Dora Haller @ Café Babel
As he travels incessantly between Budapest and Paris, 49 year-old Hungarian choreographer, Pal Frenak, talks about his sensual yet violent creations as well as the tormented world of contemporary dance.
"There is no great nor small artist, there are only artists", Pal Frenak tells us. He arrives wrapped up in a black scarf at the Odeon Cafe - the arty hangout of the Hungarian capital- on a freezing January day. In a shrewd and easygoing manner, he starts talking about his life and works, or rather 'attempts' as he calls them.
"I often hear that my plays are crude because of the very personal way I represent sensuality. But to me nudity means transparency, a naked man making use of his personal worth." Pal Frenak is known for his anti-conformist and sometimes daring creations represented in numerous European theatres, in the manner of 'Tricks and Tracks' in 1999, or 'Banquet', in which nudity is used as naturally as gender swap. Insurmountable loneliness, torture, violence and the brutality of sex are all omnipresent in his shows and are acted out in particular geometric spaces.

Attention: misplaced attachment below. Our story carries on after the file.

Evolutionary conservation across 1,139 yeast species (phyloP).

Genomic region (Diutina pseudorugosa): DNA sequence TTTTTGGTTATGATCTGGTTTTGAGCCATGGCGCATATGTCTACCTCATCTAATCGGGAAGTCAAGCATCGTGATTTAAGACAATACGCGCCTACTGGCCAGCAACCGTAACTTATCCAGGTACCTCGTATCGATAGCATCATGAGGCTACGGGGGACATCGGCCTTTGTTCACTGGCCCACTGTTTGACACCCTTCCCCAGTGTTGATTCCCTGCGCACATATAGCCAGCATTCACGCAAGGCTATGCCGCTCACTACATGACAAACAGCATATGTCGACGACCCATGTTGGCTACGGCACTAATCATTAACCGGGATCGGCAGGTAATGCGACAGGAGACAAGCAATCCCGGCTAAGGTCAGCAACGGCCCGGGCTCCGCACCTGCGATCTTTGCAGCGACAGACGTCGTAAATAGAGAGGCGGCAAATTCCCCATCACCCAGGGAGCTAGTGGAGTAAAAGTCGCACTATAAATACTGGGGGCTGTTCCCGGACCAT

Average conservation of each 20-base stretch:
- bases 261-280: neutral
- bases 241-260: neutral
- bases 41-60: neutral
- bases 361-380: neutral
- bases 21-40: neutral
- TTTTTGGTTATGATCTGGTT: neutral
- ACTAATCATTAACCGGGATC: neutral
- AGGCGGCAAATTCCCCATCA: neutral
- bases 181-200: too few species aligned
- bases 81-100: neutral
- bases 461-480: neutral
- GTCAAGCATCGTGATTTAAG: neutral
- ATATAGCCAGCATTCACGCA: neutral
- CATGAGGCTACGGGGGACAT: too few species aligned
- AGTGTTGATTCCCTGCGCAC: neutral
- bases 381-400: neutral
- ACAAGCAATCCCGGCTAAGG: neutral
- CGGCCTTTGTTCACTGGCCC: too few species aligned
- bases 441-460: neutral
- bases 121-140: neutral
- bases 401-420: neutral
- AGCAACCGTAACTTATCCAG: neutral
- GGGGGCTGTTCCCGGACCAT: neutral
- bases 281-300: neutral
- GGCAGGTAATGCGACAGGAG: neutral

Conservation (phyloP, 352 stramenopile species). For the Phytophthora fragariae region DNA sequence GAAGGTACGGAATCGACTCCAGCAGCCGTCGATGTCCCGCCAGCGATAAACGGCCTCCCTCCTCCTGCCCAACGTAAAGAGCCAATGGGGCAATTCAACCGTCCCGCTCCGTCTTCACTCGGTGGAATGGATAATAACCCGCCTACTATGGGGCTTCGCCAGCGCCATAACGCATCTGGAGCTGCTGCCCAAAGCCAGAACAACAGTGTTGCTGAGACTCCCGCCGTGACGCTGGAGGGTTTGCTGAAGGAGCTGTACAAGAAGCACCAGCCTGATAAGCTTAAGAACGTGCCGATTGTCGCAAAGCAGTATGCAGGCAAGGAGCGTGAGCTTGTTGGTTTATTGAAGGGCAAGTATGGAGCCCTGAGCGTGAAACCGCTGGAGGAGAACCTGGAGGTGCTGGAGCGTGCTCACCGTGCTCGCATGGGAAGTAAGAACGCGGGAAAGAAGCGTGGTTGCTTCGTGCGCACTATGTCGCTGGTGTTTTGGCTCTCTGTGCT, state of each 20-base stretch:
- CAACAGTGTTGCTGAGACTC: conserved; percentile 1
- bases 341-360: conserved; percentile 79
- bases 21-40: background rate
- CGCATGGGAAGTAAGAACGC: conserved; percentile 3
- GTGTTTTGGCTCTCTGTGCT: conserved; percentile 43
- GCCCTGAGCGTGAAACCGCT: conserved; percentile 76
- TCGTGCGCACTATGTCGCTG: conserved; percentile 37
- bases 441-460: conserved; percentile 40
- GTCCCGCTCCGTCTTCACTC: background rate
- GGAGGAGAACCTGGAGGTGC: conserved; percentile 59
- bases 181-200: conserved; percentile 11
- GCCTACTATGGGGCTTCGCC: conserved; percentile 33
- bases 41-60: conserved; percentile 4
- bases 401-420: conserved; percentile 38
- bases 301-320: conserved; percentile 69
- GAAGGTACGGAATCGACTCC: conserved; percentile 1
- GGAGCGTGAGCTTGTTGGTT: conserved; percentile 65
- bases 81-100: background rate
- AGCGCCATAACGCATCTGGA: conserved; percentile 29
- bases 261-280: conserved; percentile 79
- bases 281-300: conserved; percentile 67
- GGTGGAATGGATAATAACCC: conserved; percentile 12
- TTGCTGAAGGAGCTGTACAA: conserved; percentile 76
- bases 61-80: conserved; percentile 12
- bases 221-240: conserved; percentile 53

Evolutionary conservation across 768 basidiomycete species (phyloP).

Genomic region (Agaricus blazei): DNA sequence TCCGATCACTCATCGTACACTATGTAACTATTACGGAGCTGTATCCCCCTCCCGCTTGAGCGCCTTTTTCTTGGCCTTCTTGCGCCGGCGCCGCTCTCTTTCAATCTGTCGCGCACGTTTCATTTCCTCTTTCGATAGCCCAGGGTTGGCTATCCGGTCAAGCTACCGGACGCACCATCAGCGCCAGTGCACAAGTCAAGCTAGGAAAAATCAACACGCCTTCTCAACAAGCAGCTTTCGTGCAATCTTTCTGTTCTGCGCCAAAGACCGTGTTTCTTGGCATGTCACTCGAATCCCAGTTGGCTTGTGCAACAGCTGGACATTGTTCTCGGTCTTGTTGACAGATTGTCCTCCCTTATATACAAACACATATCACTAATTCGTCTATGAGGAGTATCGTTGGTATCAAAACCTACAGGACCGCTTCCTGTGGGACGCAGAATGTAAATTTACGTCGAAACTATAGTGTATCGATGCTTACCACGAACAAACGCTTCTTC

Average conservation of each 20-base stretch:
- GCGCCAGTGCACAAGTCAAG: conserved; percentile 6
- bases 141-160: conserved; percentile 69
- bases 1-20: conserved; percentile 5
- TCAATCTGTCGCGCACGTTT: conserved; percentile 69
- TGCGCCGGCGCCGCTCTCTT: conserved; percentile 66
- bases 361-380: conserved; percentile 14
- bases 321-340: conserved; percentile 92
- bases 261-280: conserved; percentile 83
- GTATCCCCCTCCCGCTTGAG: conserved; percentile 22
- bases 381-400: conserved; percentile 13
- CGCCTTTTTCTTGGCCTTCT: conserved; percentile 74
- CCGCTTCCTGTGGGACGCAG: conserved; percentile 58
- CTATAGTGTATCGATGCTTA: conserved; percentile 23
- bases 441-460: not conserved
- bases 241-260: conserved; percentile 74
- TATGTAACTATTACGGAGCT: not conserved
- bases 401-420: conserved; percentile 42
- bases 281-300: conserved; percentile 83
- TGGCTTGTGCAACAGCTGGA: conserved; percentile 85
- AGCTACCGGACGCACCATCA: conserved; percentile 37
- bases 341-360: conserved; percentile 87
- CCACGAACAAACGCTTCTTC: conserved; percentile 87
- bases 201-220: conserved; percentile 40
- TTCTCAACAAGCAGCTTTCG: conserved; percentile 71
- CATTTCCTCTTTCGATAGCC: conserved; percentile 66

"In each one of my shows, I act according to my own convictions and if I want to demonstrate something, I will bear the consequences", points out my interlocutor. His plays often find themselves on the edge, halfway between reality and imagination, where one finally confronts oneself. In art, no two representations are the same. The choreographer's task consists of transmitting his emotions to his dancers whilst maintaining a freedom of interpretation within certain themes. "During rehearsals, I analyse their moves attentively. Thus frequently, a particular move is created by chance."
Nothing is set, everything is constantly changing and the dancers often live through tough moments, their minds and bodies naked, in constant turmoil between backstage and everchanging moves. "After the show, it is often hard for my dancers to get back to reality and to confront it", he points out. "But where is reality? I have to admit that I feel much better on stage. The stage is where barriers disappear, where I can float through space, outside of my carnal envelope. To achieve this, I do not need drugs, I simply give myself to an homogeneous existence in which i can dissolve. It is for this reason that success does not eat at me", he adds. "The question is not whether my plays are good or not, whether or not the public likes them. When you are on stage, you have to show what you are, what you communicate to the public. You should not want anything, you should just be."
Back to the past
Frenak tells me about the maturation of his strongly particular style of choregraphy, as his tea cools down on the pedestal table. His parents were deaf-blind and as a consequence the first language he learnt was that of signs, thus instigating in him a great sensibility to